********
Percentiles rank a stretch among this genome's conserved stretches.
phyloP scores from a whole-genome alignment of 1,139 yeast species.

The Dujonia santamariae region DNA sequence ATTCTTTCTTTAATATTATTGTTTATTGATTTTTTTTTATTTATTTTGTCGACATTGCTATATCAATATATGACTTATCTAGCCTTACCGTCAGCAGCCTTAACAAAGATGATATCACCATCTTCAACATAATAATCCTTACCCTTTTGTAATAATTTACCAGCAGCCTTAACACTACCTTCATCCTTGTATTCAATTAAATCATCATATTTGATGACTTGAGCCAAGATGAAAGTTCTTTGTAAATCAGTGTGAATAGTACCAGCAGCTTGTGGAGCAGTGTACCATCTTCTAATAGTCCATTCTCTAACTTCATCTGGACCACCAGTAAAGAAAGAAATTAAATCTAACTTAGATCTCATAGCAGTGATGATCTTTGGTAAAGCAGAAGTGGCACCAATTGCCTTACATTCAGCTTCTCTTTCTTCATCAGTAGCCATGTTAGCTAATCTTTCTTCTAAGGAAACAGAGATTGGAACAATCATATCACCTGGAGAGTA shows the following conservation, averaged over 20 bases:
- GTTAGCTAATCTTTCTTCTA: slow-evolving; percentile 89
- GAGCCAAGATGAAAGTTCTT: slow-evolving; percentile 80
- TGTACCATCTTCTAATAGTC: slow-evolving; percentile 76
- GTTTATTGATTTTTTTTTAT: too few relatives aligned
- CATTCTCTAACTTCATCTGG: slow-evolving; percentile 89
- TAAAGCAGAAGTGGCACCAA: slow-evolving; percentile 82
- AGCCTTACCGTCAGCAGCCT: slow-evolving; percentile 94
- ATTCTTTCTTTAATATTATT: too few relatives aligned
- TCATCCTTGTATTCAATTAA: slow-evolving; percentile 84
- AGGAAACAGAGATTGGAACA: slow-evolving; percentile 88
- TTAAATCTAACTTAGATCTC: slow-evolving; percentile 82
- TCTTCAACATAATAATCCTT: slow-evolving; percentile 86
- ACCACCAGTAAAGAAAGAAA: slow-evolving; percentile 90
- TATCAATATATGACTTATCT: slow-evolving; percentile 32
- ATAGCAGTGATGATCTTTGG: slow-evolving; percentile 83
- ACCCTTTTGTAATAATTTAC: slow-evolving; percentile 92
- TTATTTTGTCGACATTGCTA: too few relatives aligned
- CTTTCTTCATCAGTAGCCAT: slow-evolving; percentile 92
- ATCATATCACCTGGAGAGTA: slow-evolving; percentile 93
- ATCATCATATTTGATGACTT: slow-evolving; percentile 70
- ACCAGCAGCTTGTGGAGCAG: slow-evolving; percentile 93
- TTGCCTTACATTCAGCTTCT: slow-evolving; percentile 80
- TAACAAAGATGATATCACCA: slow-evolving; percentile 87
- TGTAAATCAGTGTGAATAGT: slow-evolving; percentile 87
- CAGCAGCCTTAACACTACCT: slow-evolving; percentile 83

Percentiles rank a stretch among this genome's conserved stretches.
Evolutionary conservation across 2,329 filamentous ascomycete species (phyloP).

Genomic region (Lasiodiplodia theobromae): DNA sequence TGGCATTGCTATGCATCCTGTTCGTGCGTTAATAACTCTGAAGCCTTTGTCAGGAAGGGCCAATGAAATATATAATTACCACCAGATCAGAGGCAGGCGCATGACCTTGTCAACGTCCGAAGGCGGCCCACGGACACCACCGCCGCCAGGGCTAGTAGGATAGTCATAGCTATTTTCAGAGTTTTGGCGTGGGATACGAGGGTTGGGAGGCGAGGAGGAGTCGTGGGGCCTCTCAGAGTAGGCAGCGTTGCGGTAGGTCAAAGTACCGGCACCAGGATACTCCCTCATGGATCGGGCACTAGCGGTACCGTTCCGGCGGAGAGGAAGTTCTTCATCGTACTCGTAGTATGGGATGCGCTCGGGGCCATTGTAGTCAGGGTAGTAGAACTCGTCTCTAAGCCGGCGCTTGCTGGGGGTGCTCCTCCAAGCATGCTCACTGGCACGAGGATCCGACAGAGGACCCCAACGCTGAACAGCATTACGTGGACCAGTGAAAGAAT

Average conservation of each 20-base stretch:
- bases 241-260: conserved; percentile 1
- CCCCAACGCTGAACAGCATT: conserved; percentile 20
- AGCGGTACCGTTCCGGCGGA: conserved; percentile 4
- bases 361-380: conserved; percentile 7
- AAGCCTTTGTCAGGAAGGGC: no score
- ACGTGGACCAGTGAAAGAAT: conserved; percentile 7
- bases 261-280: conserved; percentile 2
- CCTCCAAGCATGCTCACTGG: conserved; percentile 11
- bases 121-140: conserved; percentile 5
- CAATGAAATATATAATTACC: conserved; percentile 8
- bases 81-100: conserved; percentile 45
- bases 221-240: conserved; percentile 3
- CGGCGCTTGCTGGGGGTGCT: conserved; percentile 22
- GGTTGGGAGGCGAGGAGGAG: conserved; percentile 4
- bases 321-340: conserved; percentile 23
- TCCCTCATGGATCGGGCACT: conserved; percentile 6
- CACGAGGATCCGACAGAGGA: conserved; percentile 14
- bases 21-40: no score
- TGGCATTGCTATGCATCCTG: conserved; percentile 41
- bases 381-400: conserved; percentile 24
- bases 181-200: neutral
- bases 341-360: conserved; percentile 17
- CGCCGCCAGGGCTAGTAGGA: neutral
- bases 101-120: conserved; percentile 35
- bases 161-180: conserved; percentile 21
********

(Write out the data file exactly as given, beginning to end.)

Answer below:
Percentiles rank a stretch among this genome's conserved stretches.
phyloP scores from a whole-genome alignment of 1,139 yeast species.

The Dujonia santamariae region DNA sequence ATTCTTTCTTTAATATTATTGTTTATTGATTTTTTTTTATTTATTTTGTCGACATTGCTATATCAATATATGACTTATCTAGCCTTACCGTCAGCAGCCTTAACAAAGATGATATCACCATCTTCAACATAATAATCCTTACCCTTTTGTAATAATTTACCAGCAGCCTTAACACTACCTTCATCCTTGTATTCAATTAAATCATCATATTTGATGACTTGAGCCAAGATGAAAGTTCTTTGTAAATCAGTGTGAATAGTACCAGCAGCTTGTGGAGCAGTGTACCATCTTCTAATAGTCCATTCTCTAACTTCATCTGGACCACCAGTAAAGAAAGAAATTAAATCTAACTTAGATCTCATAGCAGTGATGATCTTTGGTAAAGCAGAAGTGGCACCAATTGCCTTACATTCAGCTTCTCTTTCTTCATCAGTAGCCATGTTAGCTAATCTTTCTTCTAAGGAAACAGAGATTGGAACAATCATATCACCTGGAGAGTA shows the following conservation, averaged over 20 bases:
- GTTAGCTAATCTTTCTTCTA: slow-evolving; percentile 89
- GAGCCAAGATGAAAGTTCTT: slow-evolving; percentile 80
- TGTACCATCTTCTAATAGTC: slow-evolving; percentile 76
- GTTTATTGATTTTTTTTTAT: too few relatives aligned
- CATTCTCTAACTTCATCTGG: slow-evolving; percentile 89
- TAAAGCAGAAGTGGCACCAA: slow-evolving; percentile 82
- AGCCTTACCGTCAGCAGCCT: slow-evolving; percentile 94
- ATTCTTTCTTTAATATTATT: too few relatives aligned
- TCATCCTTGTATTCAATTAA: slow-evolving; percentile 84
- AGGAAACAGAGATTGGAACA: slow-evolving; percentile 88
- TTAAATCTAACTTAGATCTC: slow-evolving; percentile 82
- TCTTCAACATAATAATCCTT: slow-evolving; percentile 86
- ACCACCAGTAAAGAAAGAAA: slow-evolving; percentile 90
- TATCAATATATGACTTATCT: slow-evolving; percentile 32
- ATAGCAGTGATGATCTTTGG: slow-evolving; percentile 83
- ACCCTTTTGTAATAATTTAC: slow-evolving; percentile 92
- TTATTTTGTCGACATTGCTA: too few relatives aligned
- CTTTCTTCATCAGTAGCCAT: slow-evolving; percentile 92
- ATCATATCACCTGGAGAGTA: slow-evolving; percentile 93
- ATCATCATATTTGATGACTT: slow-evolving; percentile 70
- ACCAGCAGCTTGTGGAGCAG: slow-evolving; percentile 93
- TTGCCTTACATTCAGCTTCT: slow-evolving; percentile 80
- TAACAAAGATGATATCACCA: slow-evolving; percentile 87
- TGTAAATCAGTGTGAATAGT: slow-evolving; percentile 87
- CAGCAGCCTTAACACTACCT: slow-evolving; percentile 83

Percentiles rank a stretch among this genome's conserved stretches.
Evolutionary conservation across 2,329 filamentous ascomycete species (phyloP).

Genomic region (Lasiodiplodia theobromae): DNA sequence TGGCATTGCTATGCATCCTGTTCGTGCGTTAATAACTCTGAAGCCTTTGTCAGGAAGGGCCAATGAAATATATAATTACCACCAGATCAGAGGCAGGCGCATGACCTTGTCAACGTCCGAAGGCGGCCCACGGACACCACCGCCGCCAGGGCTAGTAGGATAGTCATAGCTATTTTCAGAGTTTTGGCGTGGGATACGAGGGTTGGGAGGCGAGGAGGAGTCGTGGGGCCTCTCAGAGTAGGCAGCGTTGCGGTAGGTCAAAGTACCGGCACCAGGATACTCCCTCATGGATCGGGCACTAGCGGTACCGTTCCGGCGGAGAGGAAGTTCTTCATCGTACTCGTAGTATGGGATGCGCTCGGGGCCATTGTAGTCAGGGTAGTAGAACTCGTCTCTAAGCCGGCGCTTGCTGGGGGTGCTCCTCCAAGCATGCTCACTGGCACGAGGATCCGACAGAGGACCCCAACGCTGAACAGCATTACGTGGACCAGTGAAAGAAT

Average conservation of each 20-base stretch:
- bases 241-260: conserved; percentile 1
- CCCCAACGCTGAACAGCATT: conserved; percentile 20
- AGCGGTACCGTTCCGGCGGA: conserved; percentile 4
- bases 361-380: conserved; percentile 7
- AAGCCTTTGTCAGGAAGGGC: no score
- ACGTGGACCAGTGAAAGAAT: conserved; percentile 7
- bases 261-280: conserved; percentile 2
- CCTCCAAGCATGCTCACTGG: conserved; percentile 11
- bases 121-140: conserved; percentile 5
- CAATGAAATATATAATTACC: conserved; percentile 8
- bases 81-100: conserved; percentile 45
- bases 221-240: conserved; percentile 3
- CGGCGCTTGCTGGGGGTGCT: conserved; percentile 22
- GGTTGGGAGGCGAGGAGGAG: conserved; percentile 4
- bases 321-340: conserved; percentile 23
- TCCCTCATGGATCGGGCACT: conserved; percentile 6
- CACGAGGATCCGACAGAGGA: conserved; percentile 14
- bases 21-40: no score
- TGGCATTGCTATGCATCCTG: conserved; percentile 41
- bases 381-400: conserved; percentile 24
- bases 181-200: neutral
- bases 341-360: conserved; percentile 17
- CGCCGCCAGGGCTAGTAGGA: neutral
- bases 101-120: conserved; percentile 35
- bases 161-180: conserved; percentile 21